Young Women Gather in DC for Successful Leadership Conference
The Feminist Majority Foundation's Choices Campus Program hosted over 375 students at the National Young Women's Leadership Conference: From Campus to Congress on March 24 and 25. Held at the University of the District of Colombia in Washington DC, the conference provided participants from some 35 states with valuable information regarding leadership, running for office, and influencing the political system. From Campus to Congress also included several interactive workshops on coalition building, fundraising, domestic issues, and policies that affect women.
Influential speakers, including FMF President Eleanor Smeal, United Farm Workers co-founder Dolores Huerta, National Congress of Black Women President Dr. E. Fay Williams, and National Organization for Women President Kim Gandy, spoke to the audience on domestic issues on Saturday. Speakers on global issues included Dr. Sima Samar, chair of the Afghan Independent Human Rights Commission and UN special envoy to Darfur, Afghan Youth Soccer League Founder Awista Ayub, NOW Executive Vice-President Olga Vives, and Planned Parenthood of Metropolitan Washington President and CEO Jatrice Martel Gaiter.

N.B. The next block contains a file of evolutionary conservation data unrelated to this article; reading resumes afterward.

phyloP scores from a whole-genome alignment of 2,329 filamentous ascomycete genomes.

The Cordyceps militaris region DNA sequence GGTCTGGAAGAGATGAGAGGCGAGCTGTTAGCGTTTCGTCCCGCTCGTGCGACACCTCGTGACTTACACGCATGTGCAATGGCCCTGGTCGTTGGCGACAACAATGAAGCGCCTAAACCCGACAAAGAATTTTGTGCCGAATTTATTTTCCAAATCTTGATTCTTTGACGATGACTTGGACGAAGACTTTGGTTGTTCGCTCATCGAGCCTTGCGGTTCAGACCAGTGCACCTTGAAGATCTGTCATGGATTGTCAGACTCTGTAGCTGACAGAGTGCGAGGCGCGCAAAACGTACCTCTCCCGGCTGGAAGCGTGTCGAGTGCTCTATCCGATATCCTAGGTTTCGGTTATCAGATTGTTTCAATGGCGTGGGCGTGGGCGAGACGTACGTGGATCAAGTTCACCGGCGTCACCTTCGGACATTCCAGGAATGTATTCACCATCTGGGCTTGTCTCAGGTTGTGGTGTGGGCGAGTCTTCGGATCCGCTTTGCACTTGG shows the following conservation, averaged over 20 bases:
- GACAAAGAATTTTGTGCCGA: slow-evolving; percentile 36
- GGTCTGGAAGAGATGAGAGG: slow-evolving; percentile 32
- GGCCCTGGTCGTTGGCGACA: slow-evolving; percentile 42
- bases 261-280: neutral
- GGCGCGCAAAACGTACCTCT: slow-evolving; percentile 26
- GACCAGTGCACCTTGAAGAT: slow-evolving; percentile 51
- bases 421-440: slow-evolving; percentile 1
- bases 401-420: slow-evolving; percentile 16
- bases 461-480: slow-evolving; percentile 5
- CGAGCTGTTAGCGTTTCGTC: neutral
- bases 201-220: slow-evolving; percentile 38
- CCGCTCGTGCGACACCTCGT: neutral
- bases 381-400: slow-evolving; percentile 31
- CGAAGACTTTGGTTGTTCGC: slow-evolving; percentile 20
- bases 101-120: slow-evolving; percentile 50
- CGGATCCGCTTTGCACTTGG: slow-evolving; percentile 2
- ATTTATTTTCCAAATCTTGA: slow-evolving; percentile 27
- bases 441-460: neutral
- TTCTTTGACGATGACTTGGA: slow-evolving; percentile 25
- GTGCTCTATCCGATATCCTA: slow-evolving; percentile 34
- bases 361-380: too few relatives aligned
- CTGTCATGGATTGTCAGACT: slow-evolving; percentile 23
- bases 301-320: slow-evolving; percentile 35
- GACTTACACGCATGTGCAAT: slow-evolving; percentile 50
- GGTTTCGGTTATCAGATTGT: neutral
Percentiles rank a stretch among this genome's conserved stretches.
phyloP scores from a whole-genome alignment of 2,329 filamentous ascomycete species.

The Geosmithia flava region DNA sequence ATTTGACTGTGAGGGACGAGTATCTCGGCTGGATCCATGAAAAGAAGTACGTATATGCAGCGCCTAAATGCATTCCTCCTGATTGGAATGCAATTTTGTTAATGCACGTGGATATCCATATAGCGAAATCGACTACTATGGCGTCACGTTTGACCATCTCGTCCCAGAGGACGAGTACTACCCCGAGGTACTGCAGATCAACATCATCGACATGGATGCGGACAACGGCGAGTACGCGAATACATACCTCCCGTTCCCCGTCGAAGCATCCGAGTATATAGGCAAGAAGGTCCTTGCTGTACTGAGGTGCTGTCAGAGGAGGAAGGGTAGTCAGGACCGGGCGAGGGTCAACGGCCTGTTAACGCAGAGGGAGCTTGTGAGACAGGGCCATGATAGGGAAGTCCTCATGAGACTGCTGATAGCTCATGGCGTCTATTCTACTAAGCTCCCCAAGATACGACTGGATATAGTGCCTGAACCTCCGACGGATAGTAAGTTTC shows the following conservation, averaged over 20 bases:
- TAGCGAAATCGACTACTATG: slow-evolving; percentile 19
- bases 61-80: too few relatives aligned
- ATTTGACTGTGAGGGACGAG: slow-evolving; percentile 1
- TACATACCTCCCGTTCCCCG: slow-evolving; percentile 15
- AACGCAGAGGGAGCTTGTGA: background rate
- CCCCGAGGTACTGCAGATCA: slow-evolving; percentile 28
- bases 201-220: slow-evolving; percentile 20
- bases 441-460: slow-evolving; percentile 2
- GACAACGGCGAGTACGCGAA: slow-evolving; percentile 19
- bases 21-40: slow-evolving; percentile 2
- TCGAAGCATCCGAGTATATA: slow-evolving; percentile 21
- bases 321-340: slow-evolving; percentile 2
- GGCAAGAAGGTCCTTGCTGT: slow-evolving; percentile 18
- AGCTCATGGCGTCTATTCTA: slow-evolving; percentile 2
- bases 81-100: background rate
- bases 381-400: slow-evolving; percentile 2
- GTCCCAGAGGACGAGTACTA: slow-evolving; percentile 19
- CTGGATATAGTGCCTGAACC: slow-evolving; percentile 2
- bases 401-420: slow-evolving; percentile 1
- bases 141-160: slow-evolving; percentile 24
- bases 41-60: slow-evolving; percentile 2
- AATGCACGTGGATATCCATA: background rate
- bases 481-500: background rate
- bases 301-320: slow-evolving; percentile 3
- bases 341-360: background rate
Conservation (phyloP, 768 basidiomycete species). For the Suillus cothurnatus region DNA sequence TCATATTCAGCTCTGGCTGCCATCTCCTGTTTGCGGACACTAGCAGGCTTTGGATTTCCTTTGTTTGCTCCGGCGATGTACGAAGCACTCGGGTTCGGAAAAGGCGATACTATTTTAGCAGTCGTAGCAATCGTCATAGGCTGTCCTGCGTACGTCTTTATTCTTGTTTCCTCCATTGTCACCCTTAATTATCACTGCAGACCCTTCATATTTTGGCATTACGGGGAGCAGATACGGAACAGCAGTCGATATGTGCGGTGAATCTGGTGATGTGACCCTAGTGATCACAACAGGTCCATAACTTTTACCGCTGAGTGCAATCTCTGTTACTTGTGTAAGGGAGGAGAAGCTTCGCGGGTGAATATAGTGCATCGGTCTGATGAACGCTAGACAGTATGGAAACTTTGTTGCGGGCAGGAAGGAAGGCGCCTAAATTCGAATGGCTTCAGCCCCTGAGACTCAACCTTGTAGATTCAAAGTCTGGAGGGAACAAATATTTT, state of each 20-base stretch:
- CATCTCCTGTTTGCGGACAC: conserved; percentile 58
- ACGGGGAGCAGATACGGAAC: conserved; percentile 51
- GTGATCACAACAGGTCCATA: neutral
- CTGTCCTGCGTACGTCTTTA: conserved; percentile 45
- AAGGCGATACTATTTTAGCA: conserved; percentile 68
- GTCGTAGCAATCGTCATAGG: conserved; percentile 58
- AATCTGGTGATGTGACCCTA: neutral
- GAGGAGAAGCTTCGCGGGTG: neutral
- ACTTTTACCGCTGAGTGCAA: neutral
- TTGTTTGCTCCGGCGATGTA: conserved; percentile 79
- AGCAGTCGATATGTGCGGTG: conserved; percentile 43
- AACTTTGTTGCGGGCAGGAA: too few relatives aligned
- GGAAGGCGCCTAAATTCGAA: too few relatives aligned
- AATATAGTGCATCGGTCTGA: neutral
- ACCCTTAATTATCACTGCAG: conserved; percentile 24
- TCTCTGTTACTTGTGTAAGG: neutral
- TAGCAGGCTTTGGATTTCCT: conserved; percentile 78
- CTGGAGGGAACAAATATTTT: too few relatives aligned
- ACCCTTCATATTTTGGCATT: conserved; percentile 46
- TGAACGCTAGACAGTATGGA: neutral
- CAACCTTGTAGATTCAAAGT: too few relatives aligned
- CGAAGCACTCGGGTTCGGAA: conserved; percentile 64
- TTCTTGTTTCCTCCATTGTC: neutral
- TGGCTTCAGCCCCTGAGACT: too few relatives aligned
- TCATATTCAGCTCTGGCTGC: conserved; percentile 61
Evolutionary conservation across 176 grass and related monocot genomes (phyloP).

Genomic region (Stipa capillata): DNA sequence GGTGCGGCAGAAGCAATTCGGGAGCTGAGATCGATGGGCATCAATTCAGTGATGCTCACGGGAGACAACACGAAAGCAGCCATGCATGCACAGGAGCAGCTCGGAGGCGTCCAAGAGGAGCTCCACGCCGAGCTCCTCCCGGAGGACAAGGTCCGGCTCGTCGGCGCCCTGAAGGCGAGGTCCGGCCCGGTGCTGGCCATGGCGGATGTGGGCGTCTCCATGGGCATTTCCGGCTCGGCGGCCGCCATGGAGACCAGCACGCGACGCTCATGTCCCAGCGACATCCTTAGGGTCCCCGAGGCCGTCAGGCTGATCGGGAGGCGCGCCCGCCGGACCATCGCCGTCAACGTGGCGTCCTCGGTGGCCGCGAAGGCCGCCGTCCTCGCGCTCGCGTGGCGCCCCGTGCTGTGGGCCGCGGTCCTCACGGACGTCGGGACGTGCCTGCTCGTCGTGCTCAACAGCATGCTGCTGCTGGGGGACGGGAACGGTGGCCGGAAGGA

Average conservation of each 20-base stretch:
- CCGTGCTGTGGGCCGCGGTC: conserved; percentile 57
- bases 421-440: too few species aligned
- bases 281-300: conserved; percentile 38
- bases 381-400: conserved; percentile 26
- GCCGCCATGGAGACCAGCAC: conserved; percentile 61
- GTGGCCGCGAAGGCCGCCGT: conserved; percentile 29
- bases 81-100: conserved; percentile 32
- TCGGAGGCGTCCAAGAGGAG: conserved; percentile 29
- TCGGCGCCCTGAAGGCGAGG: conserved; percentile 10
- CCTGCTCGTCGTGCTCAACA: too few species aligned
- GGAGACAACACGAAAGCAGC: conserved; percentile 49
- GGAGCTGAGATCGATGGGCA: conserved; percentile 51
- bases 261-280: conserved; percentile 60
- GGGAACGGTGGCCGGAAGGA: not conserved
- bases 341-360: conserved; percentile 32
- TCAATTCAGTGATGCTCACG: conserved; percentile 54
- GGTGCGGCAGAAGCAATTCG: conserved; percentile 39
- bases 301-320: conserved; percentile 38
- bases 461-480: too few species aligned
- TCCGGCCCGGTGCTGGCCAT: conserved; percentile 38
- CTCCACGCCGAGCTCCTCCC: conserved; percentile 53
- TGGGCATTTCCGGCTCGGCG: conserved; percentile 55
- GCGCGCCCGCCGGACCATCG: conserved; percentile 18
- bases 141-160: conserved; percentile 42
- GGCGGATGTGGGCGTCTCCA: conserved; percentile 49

US Representative Lynn Woolsey (D-CA) delivered the keynote address, stressing the importance of involving young people, especially young women, in the political system. Dr. Sima Simar echoed Representative Woolsey's sentiments and added that the decisions young people make in the United States effect the lives of women around the world.
In addition to the scheduled speakers and panel discussions, participants were also given time to network and interact. This opportunity to share information and express opinions on a variety of different topics allowed the participants to gain insight and new perspective on current feminist issues.
4/17/2014 Supreme Court of India Recognizes Transgender Rights - India's Supreme Court ruled Tuesday that official documents must allow transgender people to identify as a third gender and directed the federal and state governments to include transgender people, known as hijras, in welfare programs such as education, health care, and job programs.
"All documents will now have a third category marked 'transgender,'" said Laxmi Narayan Tripathi, a transgender activist who petitioned the court. . . .